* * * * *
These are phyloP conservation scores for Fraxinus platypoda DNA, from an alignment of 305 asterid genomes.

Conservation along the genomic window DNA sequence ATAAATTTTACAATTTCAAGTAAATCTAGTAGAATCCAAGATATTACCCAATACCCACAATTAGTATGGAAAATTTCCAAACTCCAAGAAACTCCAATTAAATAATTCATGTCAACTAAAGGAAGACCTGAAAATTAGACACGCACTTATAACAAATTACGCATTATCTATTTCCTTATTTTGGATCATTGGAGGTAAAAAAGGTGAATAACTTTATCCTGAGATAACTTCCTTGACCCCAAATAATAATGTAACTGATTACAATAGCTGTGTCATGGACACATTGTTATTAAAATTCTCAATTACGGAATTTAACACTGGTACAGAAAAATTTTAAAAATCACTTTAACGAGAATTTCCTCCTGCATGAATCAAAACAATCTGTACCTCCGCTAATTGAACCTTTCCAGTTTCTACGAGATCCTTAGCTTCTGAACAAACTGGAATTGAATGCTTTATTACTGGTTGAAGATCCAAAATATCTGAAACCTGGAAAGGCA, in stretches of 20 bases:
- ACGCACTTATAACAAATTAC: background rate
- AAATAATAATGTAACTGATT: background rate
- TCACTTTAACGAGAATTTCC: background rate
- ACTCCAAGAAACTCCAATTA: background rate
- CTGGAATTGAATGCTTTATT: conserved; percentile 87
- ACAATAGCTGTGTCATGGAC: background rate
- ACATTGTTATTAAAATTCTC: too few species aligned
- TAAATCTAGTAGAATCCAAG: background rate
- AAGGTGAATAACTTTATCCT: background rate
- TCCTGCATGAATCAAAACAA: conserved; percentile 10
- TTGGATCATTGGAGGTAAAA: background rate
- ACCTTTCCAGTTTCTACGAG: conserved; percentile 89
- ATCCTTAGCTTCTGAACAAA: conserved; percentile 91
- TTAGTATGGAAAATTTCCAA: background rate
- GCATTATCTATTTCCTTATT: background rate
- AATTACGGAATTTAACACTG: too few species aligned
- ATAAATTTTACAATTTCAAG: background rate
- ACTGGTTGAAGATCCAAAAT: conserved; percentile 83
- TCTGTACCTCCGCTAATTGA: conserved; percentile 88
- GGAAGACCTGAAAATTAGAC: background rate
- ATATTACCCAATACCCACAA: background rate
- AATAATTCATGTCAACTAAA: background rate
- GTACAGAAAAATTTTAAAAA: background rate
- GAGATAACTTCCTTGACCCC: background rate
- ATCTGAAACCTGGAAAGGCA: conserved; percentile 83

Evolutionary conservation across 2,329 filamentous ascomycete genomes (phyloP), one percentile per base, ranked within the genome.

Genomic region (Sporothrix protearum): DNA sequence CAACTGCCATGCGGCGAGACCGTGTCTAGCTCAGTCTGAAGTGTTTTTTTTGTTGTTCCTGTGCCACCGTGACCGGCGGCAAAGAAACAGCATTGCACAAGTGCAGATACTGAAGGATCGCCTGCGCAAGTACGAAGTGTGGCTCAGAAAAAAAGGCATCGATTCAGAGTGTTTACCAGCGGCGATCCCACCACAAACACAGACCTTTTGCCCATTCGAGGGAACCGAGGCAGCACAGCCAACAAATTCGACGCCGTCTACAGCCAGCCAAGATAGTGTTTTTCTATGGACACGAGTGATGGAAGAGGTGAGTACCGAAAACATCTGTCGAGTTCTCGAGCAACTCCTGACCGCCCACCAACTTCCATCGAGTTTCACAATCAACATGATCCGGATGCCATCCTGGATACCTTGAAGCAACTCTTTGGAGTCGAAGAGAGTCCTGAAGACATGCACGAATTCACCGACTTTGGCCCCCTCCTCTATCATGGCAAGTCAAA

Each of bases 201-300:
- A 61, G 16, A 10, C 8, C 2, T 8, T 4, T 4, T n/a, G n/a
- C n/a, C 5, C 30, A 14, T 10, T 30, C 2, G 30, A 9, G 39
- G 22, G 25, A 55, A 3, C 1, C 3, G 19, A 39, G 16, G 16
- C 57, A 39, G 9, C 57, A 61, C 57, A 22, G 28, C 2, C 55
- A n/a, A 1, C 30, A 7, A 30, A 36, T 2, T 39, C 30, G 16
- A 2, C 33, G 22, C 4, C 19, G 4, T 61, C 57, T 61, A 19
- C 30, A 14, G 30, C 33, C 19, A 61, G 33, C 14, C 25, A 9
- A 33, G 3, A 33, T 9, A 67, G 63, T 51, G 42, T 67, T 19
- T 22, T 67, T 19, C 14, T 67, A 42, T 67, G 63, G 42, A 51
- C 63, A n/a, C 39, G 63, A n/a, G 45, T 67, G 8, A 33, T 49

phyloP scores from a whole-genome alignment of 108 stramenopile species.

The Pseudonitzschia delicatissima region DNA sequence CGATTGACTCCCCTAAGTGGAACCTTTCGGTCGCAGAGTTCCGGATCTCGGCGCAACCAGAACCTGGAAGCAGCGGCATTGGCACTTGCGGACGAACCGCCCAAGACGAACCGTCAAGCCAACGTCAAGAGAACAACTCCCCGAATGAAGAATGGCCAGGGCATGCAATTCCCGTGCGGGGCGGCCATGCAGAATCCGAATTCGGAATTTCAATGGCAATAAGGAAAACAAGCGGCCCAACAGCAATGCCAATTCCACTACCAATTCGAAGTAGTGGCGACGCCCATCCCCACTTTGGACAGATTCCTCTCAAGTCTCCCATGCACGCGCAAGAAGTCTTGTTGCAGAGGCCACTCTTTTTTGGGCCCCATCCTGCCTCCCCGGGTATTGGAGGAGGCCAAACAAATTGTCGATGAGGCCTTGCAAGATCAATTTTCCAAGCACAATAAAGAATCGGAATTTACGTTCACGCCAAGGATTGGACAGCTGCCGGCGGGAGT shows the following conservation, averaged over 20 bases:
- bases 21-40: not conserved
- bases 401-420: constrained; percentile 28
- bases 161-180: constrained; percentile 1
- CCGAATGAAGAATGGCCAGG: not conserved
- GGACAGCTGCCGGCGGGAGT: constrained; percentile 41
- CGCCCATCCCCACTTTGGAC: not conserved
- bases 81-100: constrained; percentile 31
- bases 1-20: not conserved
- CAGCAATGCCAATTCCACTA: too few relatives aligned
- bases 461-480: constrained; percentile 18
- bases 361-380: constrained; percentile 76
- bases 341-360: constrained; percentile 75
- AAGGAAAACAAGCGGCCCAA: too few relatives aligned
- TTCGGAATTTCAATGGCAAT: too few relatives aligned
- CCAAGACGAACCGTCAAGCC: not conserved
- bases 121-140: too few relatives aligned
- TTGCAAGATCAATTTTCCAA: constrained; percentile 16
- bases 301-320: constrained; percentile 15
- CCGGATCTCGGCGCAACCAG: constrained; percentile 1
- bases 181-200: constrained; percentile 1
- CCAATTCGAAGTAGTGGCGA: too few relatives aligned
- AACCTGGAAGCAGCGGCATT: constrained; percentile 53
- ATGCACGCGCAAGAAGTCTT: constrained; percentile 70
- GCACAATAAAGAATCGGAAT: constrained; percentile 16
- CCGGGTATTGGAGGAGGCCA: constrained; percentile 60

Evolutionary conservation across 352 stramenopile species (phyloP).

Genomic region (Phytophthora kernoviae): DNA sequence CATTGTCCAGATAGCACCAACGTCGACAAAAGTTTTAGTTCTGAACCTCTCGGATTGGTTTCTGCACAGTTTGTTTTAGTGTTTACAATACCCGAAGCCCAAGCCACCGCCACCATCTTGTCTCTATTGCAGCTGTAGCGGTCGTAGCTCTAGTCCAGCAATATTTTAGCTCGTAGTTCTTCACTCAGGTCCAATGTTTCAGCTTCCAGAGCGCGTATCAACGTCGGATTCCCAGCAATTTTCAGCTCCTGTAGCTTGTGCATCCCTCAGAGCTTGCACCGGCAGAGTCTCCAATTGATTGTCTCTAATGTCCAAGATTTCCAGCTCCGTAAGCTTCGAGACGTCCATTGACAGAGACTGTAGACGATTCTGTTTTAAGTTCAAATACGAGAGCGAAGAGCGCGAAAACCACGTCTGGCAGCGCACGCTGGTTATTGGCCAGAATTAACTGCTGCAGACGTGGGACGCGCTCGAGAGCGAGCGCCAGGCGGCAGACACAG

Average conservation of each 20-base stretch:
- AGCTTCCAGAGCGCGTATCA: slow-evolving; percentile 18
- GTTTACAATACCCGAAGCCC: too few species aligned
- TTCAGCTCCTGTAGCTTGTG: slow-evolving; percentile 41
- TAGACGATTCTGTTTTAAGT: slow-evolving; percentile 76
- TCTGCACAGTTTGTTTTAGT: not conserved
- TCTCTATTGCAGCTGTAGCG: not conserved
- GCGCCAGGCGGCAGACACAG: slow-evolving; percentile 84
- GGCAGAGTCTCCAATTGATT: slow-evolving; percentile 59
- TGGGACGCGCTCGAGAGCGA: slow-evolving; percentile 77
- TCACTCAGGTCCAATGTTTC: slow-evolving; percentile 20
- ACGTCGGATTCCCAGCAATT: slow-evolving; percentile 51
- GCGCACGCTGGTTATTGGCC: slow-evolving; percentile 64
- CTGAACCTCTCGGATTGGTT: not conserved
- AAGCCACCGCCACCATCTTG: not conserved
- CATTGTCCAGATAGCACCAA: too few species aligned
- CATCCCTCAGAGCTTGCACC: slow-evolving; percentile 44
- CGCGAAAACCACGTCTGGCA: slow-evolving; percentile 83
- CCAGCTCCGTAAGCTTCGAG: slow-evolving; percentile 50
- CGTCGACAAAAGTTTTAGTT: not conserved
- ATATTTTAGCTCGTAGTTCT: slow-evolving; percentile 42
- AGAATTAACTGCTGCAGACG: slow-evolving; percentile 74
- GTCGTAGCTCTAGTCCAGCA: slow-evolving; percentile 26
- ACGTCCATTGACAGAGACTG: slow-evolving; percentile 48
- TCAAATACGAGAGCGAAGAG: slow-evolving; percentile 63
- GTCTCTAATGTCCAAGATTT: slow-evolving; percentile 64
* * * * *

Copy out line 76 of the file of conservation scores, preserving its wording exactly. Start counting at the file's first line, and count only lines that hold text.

- TCTCTATTGCAGCTGTAGCG: not conserved